Government fails to advance its superannuation legislation in 2018

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The Government has failed to substantially advance its superannuation legislation in 2018, potentially creating issues with the start dates for measures.

With Parliament now adjourned for 2018, the Government’s superannuation agenda is largely where it started the year – stalled before the Senate.

The Government did pass some superannuation-related legislation – it changed the rules around terminal medical conditions, created the Australian Financial Complaints Authority, and moved ASIC to a fee-for-service model. But the core superannuation Bills are still stalled.

The Government almost passed the Treasury Laws Amendment (2018 Measures No. 4) Bill 2018, which includes potential jail sentences for employers who don’t pay their Super Guarantee entitlements, and expanding Single Touch Payroll to all employers, amongst other measures. However the Bill was amended in the Senate (relating to deductible gift recipients) and the House didn’t vote on these, government, amendments. So the Bill remains before the Parliament.

Other superannuation Bills before the Parliament are:

Some of the Bills were debated in June 2018, but others haven’t been debated since 2017. The Superannuation (Objective) Bill was last debated in November 2016.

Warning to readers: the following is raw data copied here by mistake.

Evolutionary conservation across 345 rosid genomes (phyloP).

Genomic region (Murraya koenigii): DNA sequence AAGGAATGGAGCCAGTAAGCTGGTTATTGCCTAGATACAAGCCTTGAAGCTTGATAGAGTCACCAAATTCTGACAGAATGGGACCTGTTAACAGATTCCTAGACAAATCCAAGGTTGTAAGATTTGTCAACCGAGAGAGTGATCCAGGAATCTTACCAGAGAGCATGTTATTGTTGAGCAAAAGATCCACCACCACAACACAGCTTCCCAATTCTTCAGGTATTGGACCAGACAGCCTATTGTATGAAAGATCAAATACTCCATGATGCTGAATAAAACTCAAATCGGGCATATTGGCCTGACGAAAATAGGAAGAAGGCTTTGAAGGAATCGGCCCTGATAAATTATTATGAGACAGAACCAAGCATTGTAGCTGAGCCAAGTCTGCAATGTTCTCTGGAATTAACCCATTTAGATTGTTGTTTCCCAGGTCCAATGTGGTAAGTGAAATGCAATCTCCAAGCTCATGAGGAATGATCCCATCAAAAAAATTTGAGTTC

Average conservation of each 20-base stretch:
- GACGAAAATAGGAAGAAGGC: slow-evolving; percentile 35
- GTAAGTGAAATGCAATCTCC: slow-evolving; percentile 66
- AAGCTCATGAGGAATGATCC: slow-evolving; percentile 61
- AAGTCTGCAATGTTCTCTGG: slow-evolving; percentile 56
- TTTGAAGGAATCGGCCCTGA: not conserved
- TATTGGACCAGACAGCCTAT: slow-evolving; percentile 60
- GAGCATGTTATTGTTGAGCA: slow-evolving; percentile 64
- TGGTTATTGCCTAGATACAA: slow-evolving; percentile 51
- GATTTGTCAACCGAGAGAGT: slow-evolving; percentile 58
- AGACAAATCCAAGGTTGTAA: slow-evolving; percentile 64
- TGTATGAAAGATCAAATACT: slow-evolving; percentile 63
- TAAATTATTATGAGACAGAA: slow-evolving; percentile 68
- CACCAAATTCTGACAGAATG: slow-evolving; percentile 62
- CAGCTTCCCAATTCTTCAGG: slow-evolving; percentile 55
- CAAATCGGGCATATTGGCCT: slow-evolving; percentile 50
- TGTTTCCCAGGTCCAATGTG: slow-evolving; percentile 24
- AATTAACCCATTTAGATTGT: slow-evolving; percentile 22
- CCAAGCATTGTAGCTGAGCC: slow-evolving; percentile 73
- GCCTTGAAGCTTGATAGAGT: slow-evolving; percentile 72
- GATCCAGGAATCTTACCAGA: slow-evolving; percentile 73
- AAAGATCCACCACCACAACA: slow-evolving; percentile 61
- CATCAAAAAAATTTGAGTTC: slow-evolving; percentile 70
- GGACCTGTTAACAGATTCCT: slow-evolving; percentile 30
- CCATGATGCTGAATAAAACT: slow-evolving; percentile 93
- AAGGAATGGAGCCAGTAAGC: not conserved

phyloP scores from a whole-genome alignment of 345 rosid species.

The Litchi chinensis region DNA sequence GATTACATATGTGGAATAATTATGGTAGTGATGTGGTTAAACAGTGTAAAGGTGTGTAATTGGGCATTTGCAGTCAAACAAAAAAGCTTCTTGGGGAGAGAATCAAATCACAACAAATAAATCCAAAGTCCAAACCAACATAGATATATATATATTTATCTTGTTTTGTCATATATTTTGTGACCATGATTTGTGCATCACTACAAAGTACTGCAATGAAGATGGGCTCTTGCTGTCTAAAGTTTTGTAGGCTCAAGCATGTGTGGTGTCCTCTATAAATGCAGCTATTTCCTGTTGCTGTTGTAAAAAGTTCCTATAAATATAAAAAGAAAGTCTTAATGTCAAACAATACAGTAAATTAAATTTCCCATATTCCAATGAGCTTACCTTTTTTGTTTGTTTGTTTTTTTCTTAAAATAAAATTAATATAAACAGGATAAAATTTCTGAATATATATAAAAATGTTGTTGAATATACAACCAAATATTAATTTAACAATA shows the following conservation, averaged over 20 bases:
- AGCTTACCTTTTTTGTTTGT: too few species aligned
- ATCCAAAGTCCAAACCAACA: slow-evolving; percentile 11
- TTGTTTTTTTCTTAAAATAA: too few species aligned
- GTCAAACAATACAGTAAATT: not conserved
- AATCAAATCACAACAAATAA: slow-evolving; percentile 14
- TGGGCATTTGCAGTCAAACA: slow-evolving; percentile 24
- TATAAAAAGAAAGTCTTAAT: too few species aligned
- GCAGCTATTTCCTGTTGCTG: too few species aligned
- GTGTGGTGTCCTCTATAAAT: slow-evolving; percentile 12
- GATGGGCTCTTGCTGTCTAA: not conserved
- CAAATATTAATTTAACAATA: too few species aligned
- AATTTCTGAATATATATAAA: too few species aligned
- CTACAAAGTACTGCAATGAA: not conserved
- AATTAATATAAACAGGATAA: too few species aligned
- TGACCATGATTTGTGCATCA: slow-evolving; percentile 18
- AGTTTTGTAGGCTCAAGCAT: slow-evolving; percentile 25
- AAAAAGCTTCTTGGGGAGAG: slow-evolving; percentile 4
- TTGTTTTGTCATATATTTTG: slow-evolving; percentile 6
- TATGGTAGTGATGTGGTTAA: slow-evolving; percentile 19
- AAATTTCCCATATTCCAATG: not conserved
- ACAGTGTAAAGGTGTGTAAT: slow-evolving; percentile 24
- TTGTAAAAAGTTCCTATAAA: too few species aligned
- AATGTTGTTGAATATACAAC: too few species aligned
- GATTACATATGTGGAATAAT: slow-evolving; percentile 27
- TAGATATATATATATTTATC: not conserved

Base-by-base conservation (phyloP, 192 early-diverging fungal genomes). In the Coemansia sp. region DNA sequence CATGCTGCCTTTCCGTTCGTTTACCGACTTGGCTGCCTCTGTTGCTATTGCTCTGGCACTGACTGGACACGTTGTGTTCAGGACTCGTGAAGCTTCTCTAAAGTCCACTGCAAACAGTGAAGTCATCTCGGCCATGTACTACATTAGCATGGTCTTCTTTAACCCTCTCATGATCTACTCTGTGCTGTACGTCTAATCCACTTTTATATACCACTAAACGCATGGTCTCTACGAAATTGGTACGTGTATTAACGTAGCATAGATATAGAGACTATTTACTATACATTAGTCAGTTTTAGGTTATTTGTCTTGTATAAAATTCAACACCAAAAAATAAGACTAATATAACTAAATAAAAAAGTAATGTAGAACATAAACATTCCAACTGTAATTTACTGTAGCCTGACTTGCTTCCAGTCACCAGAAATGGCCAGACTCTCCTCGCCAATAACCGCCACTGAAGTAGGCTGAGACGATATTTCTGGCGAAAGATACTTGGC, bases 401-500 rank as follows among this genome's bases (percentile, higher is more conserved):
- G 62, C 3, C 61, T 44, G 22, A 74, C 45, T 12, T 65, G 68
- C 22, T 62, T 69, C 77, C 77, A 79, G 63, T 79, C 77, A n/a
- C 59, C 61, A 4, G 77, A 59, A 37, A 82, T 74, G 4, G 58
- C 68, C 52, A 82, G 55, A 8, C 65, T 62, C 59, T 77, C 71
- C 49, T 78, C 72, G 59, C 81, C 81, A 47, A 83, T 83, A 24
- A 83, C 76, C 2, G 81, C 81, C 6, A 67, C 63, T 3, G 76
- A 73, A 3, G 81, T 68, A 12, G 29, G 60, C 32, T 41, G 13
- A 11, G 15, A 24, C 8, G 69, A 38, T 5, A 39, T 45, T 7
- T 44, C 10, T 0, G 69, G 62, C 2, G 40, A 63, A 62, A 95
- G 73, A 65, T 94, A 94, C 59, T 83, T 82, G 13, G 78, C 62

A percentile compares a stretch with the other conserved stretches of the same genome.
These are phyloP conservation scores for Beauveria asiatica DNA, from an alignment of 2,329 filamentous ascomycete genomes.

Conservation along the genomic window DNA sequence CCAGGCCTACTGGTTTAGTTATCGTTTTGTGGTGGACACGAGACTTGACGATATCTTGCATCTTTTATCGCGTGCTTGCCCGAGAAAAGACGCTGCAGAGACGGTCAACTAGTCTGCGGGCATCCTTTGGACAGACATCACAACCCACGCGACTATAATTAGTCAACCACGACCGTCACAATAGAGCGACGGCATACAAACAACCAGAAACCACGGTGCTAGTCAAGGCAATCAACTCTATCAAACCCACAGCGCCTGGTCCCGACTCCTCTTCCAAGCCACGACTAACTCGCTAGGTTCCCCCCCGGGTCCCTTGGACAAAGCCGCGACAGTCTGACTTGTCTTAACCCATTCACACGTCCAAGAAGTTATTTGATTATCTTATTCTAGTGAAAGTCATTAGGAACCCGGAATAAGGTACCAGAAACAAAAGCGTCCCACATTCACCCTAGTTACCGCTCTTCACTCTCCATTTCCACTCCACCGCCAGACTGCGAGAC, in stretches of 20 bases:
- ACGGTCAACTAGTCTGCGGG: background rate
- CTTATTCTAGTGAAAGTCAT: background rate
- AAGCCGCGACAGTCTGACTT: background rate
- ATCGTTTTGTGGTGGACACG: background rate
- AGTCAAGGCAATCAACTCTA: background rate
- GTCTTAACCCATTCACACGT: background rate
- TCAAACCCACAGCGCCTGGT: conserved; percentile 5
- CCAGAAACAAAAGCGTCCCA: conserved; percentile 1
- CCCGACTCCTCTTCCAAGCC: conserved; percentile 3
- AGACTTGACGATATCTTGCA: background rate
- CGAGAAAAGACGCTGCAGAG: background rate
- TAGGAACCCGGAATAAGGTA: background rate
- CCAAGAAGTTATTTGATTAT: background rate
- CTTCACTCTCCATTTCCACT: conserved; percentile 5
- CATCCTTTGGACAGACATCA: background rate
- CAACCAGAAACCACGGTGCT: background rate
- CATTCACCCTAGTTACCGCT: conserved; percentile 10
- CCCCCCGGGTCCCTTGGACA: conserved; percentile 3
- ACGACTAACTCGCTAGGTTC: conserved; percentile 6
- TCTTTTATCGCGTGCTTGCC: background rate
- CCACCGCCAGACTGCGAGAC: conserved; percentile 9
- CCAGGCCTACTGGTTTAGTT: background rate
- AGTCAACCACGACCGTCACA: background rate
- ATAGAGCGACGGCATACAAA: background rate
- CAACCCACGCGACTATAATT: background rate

The Protecting Your Superannuation Bill was announced in the 2018/19 Budget, but several others are from the 2016/17 Budget. With the 2019/20 Budget brought forward to April 2 2019 it is likely the next Budget will be released before these Bills are passed.

These Bills were often initially scheduled for debate, but weren’t accorded enough priority to reach a vote – likely because the Government lacked enough support to pass them through the Senate. Assistant Treasurer Stuart Robert had said the Government would amend some of the Bills, but these amendments haven’t been published – though they were reportedly circulated to the crossbench.

Failing to pass this legislation is not simply a matter of moving the agenda forward, but could create substantial issues in 2019. This is compounded by the small number of sitting days ahead of an election in the first half of the year.

Some of the measures in the Bills start on 1 July 2019, though arguably the most time sensitive is the proposed 12 month amnesty for employers who haven’t paid Super Guarantee. As drafted the amnesty would run from 24 May 2018 to 24 May 2019, if the Bill passes. There are only three Senate sitting days in February 2019, followed by more in April – though time for the amnesty Bill may be tight with the Budget on April 2, the need to pass supply Bills and the likely calling of a May election.

There would be even less time to pass any of these Bills if the Government went to an election earlier than May.

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